But before you go church shopping, first ask, “Is changing churches necessary?” If the answer is, “Yes,” then take these steps:

Research Options Online

Look online to learn about the church before you visit. When considering church websites and social media pages, be aware that some are more like dating profiles, showing you what they want you to see, obscuring reality, and ignoring faults. Others are more realistic.

Look for what to expect and how to get the most from your experience there. Note their location and service times. Sometimes it’s worth double-checking this information, as more than once a church’s website gave us wrong information. Then schedule a time for your visit.

But what if the church isn’t online? If a church today doesn’t have an online presence, it’s unlikely they’ll be around tomorrow. Save yourself the grief, and skip them.

Pray Before Hand

In visiting fifty-two churches, my wife and I prayed as we drove to each one. And once we finished visiting churches, we continued this practice each Sunday. These prayers often vary, sometimes focused on our own struggles and other times on our desire to learn what God would have us to learn. Often, we pray we’ll have a positive impact on others, and sometimes we ask for an openness to receive what others would give to us. More than once I’ve had to pray for my attitude. But the key is to pray, and let the Holy Spirit guide those prayers. Prayer makes all the difference.

Look for the Positive and Expect Good Things to Happen

If you visit a church looking for what’s negative, you’ll find it. If you seek things to criticize, you’ll uncover plenty. The key is to arrive with God-honoring expectation. Every church has something positive to offer, just as every church has its struggles. No church, just as no person, is perfect. Look for the good and celebrate it.

Arrive Early and Be Prepared to Stay Afterwards

It’s hard to connect with people at church during the service. And even those churches that allow for connection time as part of their service, often fail to do it well. Instead, plan to arrive early so you can interact with people before the service begins. And don’t schedule anything afterward, so you can stay as long as you want without the pressure of time. Sometimes my wife and I would hang out for five or ten minutes after the service and leave because we weren’t able to talk with anyone. But other times we’d be there for an hour or two after the final “Amen,” enjoying rich Christian community. Often this involves food, which is in added benefit.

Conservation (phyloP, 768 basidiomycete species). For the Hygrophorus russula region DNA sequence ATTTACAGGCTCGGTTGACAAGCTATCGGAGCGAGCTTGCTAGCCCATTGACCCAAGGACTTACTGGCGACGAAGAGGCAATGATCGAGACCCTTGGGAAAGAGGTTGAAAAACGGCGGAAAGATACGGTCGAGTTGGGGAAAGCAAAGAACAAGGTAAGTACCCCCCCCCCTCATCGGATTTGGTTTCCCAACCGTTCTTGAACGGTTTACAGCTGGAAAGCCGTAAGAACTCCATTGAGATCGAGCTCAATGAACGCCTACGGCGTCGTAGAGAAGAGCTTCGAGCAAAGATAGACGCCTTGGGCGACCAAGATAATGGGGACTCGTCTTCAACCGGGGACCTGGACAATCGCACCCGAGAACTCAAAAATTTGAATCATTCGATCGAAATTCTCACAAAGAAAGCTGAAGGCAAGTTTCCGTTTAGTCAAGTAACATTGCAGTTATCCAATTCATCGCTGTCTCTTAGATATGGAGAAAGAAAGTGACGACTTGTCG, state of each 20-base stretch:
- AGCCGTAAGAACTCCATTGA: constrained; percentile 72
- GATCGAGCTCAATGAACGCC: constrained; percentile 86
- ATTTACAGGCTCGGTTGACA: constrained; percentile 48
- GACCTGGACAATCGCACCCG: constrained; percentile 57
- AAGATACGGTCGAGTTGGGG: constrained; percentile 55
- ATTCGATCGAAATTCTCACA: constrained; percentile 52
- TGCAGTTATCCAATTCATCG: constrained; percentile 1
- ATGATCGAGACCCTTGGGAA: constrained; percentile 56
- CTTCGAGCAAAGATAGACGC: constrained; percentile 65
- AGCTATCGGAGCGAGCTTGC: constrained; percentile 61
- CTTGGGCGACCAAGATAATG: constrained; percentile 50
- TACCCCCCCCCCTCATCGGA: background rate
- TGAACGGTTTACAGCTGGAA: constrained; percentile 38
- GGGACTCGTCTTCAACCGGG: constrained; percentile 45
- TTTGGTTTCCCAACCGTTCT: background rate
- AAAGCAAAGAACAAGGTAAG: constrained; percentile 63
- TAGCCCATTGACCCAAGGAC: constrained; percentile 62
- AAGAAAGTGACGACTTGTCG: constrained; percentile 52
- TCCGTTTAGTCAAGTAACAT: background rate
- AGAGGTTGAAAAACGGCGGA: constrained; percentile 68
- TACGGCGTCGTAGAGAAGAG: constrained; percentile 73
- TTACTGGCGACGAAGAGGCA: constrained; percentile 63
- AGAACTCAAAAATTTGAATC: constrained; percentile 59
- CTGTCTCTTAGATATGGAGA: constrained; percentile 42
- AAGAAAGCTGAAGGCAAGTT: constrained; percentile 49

Finding Christian community is the main reason we should not give up meeting together (Hebrews 10:25), which most people think means going to church. If you can connect with the church community, it makes all the difference.

Adapt to Their Practices

Visiting a church is like visiting someone’s home. You want to respect their practices. This means if you’re a raise-your-hands or jump-up-and-down type of person, but the church isn’t, follow their practice. Don’t stand out in a bad way. This distracts from your experience, as well as their worship. However, if their style is more exuberant than you’re comfortable with; feel free to be yourself.

Look for Ways to Contribute

Whether you’re visiting once, making a follow-up appearance, or attending as a regular, look for ways to give back to the church. This might mean offering encouragement, looking to pray for people (either out loud or silently), or being a positive influence anyway you can. Though my wife and I didn’t contribute monetarily to the churches we visited, you may feel differently. In which case you can also give financially.

Make Repeat Visits

Visiting a church once makes an initial first impression. This may be accurate, but it might not. One church encouraged us to come back twelve times before deciding. Of course, they knew anyone who came back that often, would form a habit and stick around after the three months was over.